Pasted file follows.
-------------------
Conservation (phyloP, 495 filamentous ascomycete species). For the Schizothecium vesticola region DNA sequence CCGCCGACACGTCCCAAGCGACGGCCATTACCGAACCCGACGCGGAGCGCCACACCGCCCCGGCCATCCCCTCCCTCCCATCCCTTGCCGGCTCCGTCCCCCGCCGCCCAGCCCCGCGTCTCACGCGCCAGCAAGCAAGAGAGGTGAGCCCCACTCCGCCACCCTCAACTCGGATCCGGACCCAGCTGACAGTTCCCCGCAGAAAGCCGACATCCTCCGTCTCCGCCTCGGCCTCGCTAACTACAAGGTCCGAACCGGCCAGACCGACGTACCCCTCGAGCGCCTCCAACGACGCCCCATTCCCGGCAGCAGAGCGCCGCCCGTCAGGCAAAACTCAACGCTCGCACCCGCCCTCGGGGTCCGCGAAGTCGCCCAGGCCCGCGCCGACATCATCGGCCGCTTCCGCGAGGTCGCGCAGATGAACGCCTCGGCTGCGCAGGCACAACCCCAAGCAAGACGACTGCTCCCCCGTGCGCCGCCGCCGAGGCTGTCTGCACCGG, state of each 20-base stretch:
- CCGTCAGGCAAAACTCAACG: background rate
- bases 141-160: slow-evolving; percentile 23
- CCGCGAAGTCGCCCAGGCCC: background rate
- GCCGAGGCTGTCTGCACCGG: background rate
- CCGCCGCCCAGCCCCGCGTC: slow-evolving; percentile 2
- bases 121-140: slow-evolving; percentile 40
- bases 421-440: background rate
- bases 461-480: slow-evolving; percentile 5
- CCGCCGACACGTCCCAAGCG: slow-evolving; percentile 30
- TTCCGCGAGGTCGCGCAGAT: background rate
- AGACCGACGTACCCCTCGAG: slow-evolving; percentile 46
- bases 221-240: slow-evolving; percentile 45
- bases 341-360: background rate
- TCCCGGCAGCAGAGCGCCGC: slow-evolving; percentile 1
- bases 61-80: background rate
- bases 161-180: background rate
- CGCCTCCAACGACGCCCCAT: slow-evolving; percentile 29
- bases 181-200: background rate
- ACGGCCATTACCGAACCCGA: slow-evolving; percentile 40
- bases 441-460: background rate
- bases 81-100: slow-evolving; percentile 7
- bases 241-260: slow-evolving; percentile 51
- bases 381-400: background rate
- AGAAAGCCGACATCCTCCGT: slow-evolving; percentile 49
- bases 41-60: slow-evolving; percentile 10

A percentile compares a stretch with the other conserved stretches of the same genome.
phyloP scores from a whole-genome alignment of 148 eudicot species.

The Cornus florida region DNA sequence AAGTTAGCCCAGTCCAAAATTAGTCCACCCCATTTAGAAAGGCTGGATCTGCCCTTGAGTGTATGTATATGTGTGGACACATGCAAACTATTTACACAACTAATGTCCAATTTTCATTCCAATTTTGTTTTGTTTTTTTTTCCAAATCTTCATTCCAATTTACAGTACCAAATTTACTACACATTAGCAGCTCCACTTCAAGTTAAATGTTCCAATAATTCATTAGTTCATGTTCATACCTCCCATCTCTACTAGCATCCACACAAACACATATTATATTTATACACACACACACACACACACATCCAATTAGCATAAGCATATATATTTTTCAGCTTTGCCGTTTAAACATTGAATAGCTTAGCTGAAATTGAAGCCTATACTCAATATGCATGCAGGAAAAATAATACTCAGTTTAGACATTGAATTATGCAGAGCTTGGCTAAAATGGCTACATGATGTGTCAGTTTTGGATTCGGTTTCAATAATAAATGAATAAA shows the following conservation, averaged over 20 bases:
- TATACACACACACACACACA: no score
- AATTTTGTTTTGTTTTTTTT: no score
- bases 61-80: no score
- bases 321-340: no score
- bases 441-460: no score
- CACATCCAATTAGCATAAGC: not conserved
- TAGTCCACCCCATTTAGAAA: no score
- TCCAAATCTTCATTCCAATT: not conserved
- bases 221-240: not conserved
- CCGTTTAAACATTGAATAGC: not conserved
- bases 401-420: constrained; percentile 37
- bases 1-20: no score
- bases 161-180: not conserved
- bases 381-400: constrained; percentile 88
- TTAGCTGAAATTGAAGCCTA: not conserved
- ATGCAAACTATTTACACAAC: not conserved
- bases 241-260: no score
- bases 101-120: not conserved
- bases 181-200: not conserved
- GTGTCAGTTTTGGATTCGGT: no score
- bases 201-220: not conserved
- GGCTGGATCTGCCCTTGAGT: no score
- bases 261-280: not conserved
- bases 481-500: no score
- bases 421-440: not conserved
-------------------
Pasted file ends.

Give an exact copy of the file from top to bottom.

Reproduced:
Conservation (phyloP, 495 filamentous ascomycete species). For the Schizothecium vesticola region DNA sequence CCGCCGACACGTCCCAAGCGACGGCCATTACCGAACCCGACGCGGAGCGCCACACCGCCCCGGCCATCCCCTCCCTCCCATCCCTTGCCGGCTCCGTCCCCCGCCGCCCAGCCCCGCGTCTCACGCGCCAGCAAGCAAGAGAGGTGAGCCCCACTCCGCCACCCTCAACTCGGATCCGGACCCAGCTGACAGTTCCCCGCAGAAAGCCGACATCCTCCGTCTCCGCCTCGGCCTCGCTAACTACAAGGTCCGAACCGGCCAGACCGACGTACCCCTCGAGCGCCTCCAACGACGCCCCATTCCCGGCAGCAGAGCGCCGCCCGTCAGGCAAAACTCAACGCTCGCACCCGCCCTCGGGGTCCGCGAAGTCGCCCAGGCCCGCGCCGACATCATCGGCCGCTTCCGCGAGGTCGCGCAGATGAACGCCTCGGCTGCGCAGGCACAACCCCAAGCAAGACGACTGCTCCCCCGTGCGCCGCCGCCGAGGCTGTCTGCACCGG, state of each 20-base stretch:
- CCGTCAGGCAAAACTCAACG: background rate
- bases 141-160: slow-evolving; percentile 23
- CCGCGAAGTCGCCCAGGCCC: background rate
- GCCGAGGCTGTCTGCACCGG: background rate
- CCGCCGCCCAGCCCCGCGTC: slow-evolving; percentile 2
- bases 121-140: slow-evolving; percentile 40
- bases 421-440: background rate
- bases 461-480: slow-evolving; percentile 5
- CCGCCGACACGTCCCAAGCG: slow-evolving; percentile 30
- TTCCGCGAGGTCGCGCAGAT: background rate
- AGACCGACGTACCCCTCGAG: slow-evolving; percentile 46
- bases 221-240: slow-evolving; percentile 45
- bases 341-360: background rate
- TCCCGGCAGCAGAGCGCCGC: slow-evolving; percentile 1
- bases 61-80: background rate
- bases 161-180: background rate
- CGCCTCCAACGACGCCCCAT: slow-evolving; percentile 29
- bases 181-200: background rate
- ACGGCCATTACCGAACCCGA: slow-evolving; percentile 40
- bases 441-460: background rate
- bases 81-100: slow-evolving; percentile 7
- bases 241-260: slow-evolving; percentile 51
- bases 381-400: background rate
- AGAAAGCCGACATCCTCCGT: slow-evolving; percentile 49
- bases 41-60: slow-evolving; percentile 10

A percentile compares a stretch with the other conserved stretches of the same genome.
phyloP scores from a whole-genome alignment of 148 eudicot species.

The Cornus florida region DNA sequence AAGTTAGCCCAGTCCAAAATTAGTCCACCCCATTTAGAAAGGCTGGATCTGCCCTTGAGTGTATGTATATGTGTGGACACATGCAAACTATTTACACAACTAATGTCCAATTTTCATTCCAATTTTGTTTTGTTTTTTTTTCCAAATCTTCATTCCAATTTACAGTACCAAATTTACTACACATTAGCAGCTCCACTTCAAGTTAAATGTTCCAATAATTCATTAGTTCATGTTCATACCTCCCATCTCTACTAGCATCCACACAAACACATATTATATTTATACACACACACACACACACACATCCAATTAGCATAAGCATATATATTTTTCAGCTTTGCCGTTTAAACATTGAATAGCTTAGCTGAAATTGAAGCCTATACTCAATATGCATGCAGGAAAAATAATACTCAGTTTAGACATTGAATTATGCAGAGCTTGGCTAAAATGGCTACATGATGTGTCAGTTTTGGATTCGGTTTCAATAATAAATGAATAAA shows the following conservation, averaged over 20 bases:
- TATACACACACACACACACA: no score
- AATTTTGTTTTGTTTTTTTT: no score
- bases 61-80: no score
- bases 321-340: no score
- bases 441-460: no score
- CACATCCAATTAGCATAAGC: not conserved
- TAGTCCACCCCATTTAGAAA: no score
- TCCAAATCTTCATTCCAATT: not conserved
- bases 221-240: not conserved
- CCGTTTAAACATTGAATAGC: not conserved
- bases 401-420: constrained; percentile 37
- bases 1-20: no score
- bases 161-180: not conserved
- bases 381-400: constrained; percentile 88
- TTAGCTGAAATTGAAGCCTA: not conserved
- ATGCAAACTATTTACACAAC: not conserved
- bases 241-260: no score
- bases 101-120: not conserved
- bases 181-200: not conserved
- GTGTCAGTTTTGGATTCGGT: no score
- bases 201-220: not conserved
- GGCTGGATCTGCCCTTGAGT: no score
- bases 261-280: not conserved
- bases 481-500: no score
- bases 421-440: not conserved